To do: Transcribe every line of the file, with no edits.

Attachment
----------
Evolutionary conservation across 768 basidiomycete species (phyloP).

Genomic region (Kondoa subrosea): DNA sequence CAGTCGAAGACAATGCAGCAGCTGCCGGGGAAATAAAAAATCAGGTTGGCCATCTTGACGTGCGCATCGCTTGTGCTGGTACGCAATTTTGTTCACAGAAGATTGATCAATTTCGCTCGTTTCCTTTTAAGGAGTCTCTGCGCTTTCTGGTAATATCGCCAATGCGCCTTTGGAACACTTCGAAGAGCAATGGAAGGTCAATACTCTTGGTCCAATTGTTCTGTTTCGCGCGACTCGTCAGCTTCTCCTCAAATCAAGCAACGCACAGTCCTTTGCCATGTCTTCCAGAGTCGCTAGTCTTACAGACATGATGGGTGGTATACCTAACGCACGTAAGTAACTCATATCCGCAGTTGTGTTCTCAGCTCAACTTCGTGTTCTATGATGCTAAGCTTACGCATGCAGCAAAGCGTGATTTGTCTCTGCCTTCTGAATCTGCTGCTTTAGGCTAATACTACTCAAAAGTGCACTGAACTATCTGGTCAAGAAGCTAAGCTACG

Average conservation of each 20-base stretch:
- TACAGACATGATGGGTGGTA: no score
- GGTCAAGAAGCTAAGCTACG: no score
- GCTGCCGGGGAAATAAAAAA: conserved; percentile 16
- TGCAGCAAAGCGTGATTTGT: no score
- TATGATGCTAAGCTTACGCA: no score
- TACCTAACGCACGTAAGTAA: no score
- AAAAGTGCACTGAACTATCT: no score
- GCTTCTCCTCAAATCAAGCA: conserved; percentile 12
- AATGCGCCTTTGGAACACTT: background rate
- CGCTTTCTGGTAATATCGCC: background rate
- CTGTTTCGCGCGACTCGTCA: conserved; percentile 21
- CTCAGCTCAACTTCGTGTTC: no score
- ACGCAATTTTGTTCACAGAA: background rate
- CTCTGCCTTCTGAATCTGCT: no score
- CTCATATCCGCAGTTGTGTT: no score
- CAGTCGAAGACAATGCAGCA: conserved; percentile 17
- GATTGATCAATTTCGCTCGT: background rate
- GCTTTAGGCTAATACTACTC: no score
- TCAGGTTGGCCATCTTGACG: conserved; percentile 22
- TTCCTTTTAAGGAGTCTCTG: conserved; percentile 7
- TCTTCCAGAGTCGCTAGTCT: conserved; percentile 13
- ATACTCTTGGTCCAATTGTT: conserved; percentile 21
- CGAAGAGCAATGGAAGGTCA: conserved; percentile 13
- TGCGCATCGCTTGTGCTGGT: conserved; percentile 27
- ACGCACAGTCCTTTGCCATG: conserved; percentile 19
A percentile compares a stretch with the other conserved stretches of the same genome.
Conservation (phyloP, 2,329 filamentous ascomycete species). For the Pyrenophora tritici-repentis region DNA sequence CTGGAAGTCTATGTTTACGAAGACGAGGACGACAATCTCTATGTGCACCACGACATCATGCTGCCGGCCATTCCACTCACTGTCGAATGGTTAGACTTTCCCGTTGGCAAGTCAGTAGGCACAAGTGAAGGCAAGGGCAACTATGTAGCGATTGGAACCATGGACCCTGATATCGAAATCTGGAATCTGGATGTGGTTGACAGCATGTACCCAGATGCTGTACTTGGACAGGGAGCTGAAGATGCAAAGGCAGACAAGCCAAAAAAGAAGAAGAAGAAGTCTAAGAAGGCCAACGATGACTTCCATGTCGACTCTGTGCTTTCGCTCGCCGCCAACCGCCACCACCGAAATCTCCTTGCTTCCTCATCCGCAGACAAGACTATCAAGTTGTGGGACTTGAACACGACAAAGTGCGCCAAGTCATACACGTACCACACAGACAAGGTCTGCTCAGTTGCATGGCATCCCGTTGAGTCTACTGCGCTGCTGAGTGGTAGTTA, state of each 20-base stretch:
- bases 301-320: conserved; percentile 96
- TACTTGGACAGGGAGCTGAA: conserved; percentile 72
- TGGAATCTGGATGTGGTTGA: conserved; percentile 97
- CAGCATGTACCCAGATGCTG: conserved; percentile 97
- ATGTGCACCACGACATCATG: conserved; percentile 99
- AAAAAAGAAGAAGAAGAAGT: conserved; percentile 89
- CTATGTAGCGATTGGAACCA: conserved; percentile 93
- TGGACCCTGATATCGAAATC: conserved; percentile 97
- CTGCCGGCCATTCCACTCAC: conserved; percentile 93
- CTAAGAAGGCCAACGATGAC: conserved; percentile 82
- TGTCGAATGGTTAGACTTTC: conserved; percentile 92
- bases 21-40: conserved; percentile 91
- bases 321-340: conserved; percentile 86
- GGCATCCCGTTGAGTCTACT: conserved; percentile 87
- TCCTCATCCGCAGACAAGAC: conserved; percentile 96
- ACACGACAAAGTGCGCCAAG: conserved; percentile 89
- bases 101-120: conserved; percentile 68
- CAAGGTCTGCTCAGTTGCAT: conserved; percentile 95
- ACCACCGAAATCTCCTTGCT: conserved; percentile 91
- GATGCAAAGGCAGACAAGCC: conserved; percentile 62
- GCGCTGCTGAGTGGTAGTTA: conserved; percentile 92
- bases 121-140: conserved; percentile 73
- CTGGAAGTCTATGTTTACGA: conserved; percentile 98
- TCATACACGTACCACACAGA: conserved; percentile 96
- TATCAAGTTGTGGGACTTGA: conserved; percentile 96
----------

Evolutionary conservation across 768 basidiomycete species (phyloP).

Genomic region (Kondoa subrosea): DNA sequence CAGTCGAAGACAATGCAGCAGCTGCCGGGGAAATAAAAAATCAGGTTGGCCATCTTGACGTGCGCATCGCTTGTGCTGGTACGCAATTTTGTTCACAGAAGATTGATCAATTTCGCTCGTTTCCTTTTAAGGAGTCTCTGCGCTTTCTGGTAATATCGCCAATGCGCCTTTGGAACACTTCGAAGAGCAATGGAAGGTCAATACTCTTGGTCCAATTGTTCTGTTTCGCGCGACTCGTCAGCTTCTCCTCAAATCAAGCAACGCACAGTCCTTTGCCATGTCTTCCAGAGTCGCTAGTCTTACAGACATGATGGGTGGTATACCTAACGCACGTAAGTAACTCATATCCGCAGTTGTGTTCTCAGCTCAACTTCGTGTTCTATGATGCTAAGCTTACGCATGCAGCAAAGCGTGATTTGTCTCTGCCTTCTGAATCTGCTGCTTTAGGCTAATACTACTCAAAAGTGCACTGAACTATCTGGTCAAGAAGCTAAGCTACG

Average conservation of each 20-base stretch:
- TACAGACATGATGGGTGGTA: no score
- GGTCAAGAAGCTAAGCTACG: no score
- GCTGCCGGGGAAATAAAAAA: conserved; percentile 16
- TGCAGCAAAGCGTGATTTGT: no score
- TATGATGCTAAGCTTACGCA: no score
- TACCTAACGCACGTAAGTAA: no score
- AAAAGTGCACTGAACTATCT: no score
- GCTTCTCCTCAAATCAAGCA: conserved; percentile 12
- AATGCGCCTTTGGAACACTT: background rate
- CGCTTTCTGGTAATATCGCC: background rate
- CTGTTTCGCGCGACTCGTCA: conserved; percentile 21
- CTCAGCTCAACTTCGTGTTC: no score
- ACGCAATTTTGTTCACAGAA: background rate
- CTCTGCCTTCTGAATCTGCT: no score
- CTCATATCCGCAGTTGTGTT: no score
- CAGTCGAAGACAATGCAGCA: conserved; percentile 17
- GATTGATCAATTTCGCTCGT: background rate
- GCTTTAGGCTAATACTACTC: no score
- TCAGGTTGGCCATCTTGACG: conserved; percentile 22
- TTCCTTTTAAGGAGTCTCTG: conserved; percentile 7
- TCTTCCAGAGTCGCTAGTCT: conserved; percentile 13
- ATACTCTTGGTCCAATTGTT: conserved; percentile 21
- CGAAGAGCAATGGAAGGTCA: conserved; percentile 13
- TGCGCATCGCTTGTGCTGGT: conserved; percentile 27
- ACGCACAGTCCTTTGCCATG: conserved; percentile 19
A percentile compares a stretch with the other conserved stretches of the same genome.
Conservation (phyloP, 2,329 filamentous ascomycete species). For the Pyrenophora tritici-repentis region DNA sequence CTGGAAGTCTATGTTTACGAAGACGAGGACGACAATCTCTATGTGCACCACGACATCATGCTGCCGGCCATTCCACTCACTGTCGAATGGTTAGACTTTCCCGTTGGCAAGTCAGTAGGCACAAGTGAAGGCAAGGGCAACTATGTAGCGATTGGAACCATGGACCCTGATATCGAAATCTGGAATCTGGATGTGGTTGACAGCATGTACCCAGATGCTGTACTTGGACAGGGAGCTGAAGATGCAAAGGCAGACAAGCCAAAAAAGAAGAAGAAGAAGTCTAAGAAGGCCAACGATGACTTCCATGTCGACTCTGTGCTTTCGCTCGCCGCCAACCGCCACCACCGAAATCTCCTTGCTTCCTCATCCGCAGACAAGACTATCAAGTTGTGGGACTTGAACACGACAAAGTGCGCCAAGTCATACACGTACCACACAGACAAGGTCTGCTCAGTTGCATGGCATCCCGTTGAGTCTACTGCGCTGCTGAGTGGTAGTTA, state of each 20-base stretch:
- bases 301-320: conserved; percentile 96
- TACTTGGACAGGGAGCTGAA: conserved; percentile 72
- TGGAATCTGGATGTGGTTGA: conserved; percentile 97
- CAGCATGTACCCAGATGCTG: conserved; percentile 97
- ATGTGCACCACGACATCATG: conserved; percentile 99
- AAAAAAGAAGAAGAAGAAGT: conserved; percentile 89
- CTATGTAGCGATTGGAACCA: conserved; percentile 93
- TGGACCCTGATATCGAAATC: conserved; percentile 97
- CTGCCGGCCATTCCACTCAC: conserved; percentile 93
- CTAAGAAGGCCAACGATGAC: conserved; percentile 82
- TGTCGAATGGTTAGACTTTC: conserved; percentile 92
- bases 21-40: conserved; percentile 91
- bases 321-340: conserved; percentile 86
- GGCATCCCGTTGAGTCTACT: conserved; percentile 87
- TCCTCATCCGCAGACAAGAC: conserved; percentile 96
- ACACGACAAAGTGCGCCAAG: conserved; percentile 89
- bases 101-120: conserved; percentile 68
- CAAGGTCTGCTCAGTTGCAT: conserved; percentile 95
- ACCACCGAAATCTCCTTGCT: conserved; percentile 91
- GATGCAAAGGCAGACAAGCC: conserved; percentile 62
- GCGCTGCTGAGTGGTAGTTA: conserved; percentile 92
- bases 121-140: conserved; percentile 73
- CTGGAAGTCTATGTTTACGA: conserved; percentile 98
- TCATACACGTACCACACAGA: conserved; percentile 96
- TATCAAGTTGTGGGACTTGA: conserved; percentile 96